Since time immemorial, our attitude to gold and silver has been inexplicable.
Of the 118 elements in the periodic table, both metals are chemically boring and have few special qualities. And yet… for the last 5,000 years they’re the ones we’ve tended to use for personal adornment and currency. Why? They’re valuable.
They’re also storied, scarce and special – like every luxury brand.
Part of a series on Luxury Branding, this article explains the hallmarks of a traditional luxury brand and how the myth of luxury has evolved.
Since ancient times, gold and silver have been connected with money.
Both ‘noble’ metals, their malleable nature and rarity made them the perfect choice for currency, but purity proved problematic. Without set standards, unscrupulous silversmiths debased the currency by melting down coins, reducing the silver content, increasing the quantity of copper alloy and then passing them off as pure coins.
Ah yes, luxury fraudsters existed even then.
Silver coinage was used throughout England and the crown needed a way to protect the reputation of its genuine craftsmen and enforce the quality of its silver. At the end of the 12th century a statute of law was passed, saying that no item made of silver could be sold until it had been assayed and then hallmarked – to indicate its standard of quality and purity.
Thus hallmarks became your luxury guarantee.
PART One: Traditional luxury – hallmarks and habits
Hallmarking is the oldest form of consumer protection.
Its original aim – to protect the public against fraud and the trader against unfair competition – remains unchanged to this day.
In a more general sense, the term also refers to distinguishing characteristics or traits. That leads me to highlight, the hallmarks of luxury and a luxury brand.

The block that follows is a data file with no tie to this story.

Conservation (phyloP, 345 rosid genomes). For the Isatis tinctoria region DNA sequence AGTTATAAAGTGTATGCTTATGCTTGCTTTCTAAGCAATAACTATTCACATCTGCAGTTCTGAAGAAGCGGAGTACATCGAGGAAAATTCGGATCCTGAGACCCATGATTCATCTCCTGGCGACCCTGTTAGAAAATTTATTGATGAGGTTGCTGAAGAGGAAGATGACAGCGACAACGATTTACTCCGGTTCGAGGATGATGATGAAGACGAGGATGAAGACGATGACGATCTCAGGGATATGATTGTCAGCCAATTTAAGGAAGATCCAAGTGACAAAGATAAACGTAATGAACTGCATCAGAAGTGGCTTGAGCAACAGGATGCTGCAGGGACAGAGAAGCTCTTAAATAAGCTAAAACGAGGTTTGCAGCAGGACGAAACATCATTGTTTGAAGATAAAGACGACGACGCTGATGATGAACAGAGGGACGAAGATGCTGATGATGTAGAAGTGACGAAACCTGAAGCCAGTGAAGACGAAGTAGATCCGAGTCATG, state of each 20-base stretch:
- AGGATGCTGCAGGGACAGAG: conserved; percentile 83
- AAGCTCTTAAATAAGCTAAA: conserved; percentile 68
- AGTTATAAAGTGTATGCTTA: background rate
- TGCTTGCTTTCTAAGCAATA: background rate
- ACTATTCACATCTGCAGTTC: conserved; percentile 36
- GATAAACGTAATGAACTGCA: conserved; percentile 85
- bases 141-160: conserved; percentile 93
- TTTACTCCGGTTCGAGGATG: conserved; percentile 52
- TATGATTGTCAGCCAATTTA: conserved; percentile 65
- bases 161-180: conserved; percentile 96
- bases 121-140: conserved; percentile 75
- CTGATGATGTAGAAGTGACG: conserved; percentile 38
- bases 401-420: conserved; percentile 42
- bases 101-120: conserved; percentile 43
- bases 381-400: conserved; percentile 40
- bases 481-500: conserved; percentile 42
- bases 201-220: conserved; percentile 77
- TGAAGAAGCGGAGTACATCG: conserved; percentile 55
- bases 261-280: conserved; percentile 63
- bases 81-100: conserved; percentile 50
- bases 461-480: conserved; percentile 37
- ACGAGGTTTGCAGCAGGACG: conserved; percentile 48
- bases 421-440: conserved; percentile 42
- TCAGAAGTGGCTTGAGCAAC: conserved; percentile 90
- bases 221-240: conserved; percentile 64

What is luxury?
Luxury is a term derived from luxurie, meaning ‘lasciviousness, sinful self-indulgence,’ and generally speaking it’s connected to wants and desires. As a concept, it’s as old as civilization and refers to anything that is held in high (or even exceptional) regard, when compared to ordinary things.
As an industry, luxury emerged in the 18th and 19th century. During that period, shipping became easier both within countries and from continent to continent and the upper classes took full advantage. Exotic indulgences like spices, fabrics, foods and artworks started to traverse the world markets.
In her book “Deluxe: How Luxury Lost Its Luster,” Dana Thomas writes, “Luxury was a natural and expected element of upper-class life, like belonging to the right clubs or having the right surname. And it was produced in small quantities — often made to order — for an extremely limited and truly elite clientele.”
Over the following decades, luxury trickled down through the classes.
In reaction to the cultural shock and austerity of WWI, conspicuous consumption emerged and roared its way through the 1920s. Industry benefited from post-war technology, with both assembly lines and mass production making it cheaper and easier to produce items on a large scale.
Luxury goes big
Since then, the luxury fashion and accessory industries have evolved from a tight group of proud family-owned houses (many founded in the Victorian era), into a multi-billion-a-year mass market.
The key difference to be noted is the disappearance of bespoke, or custom-made products.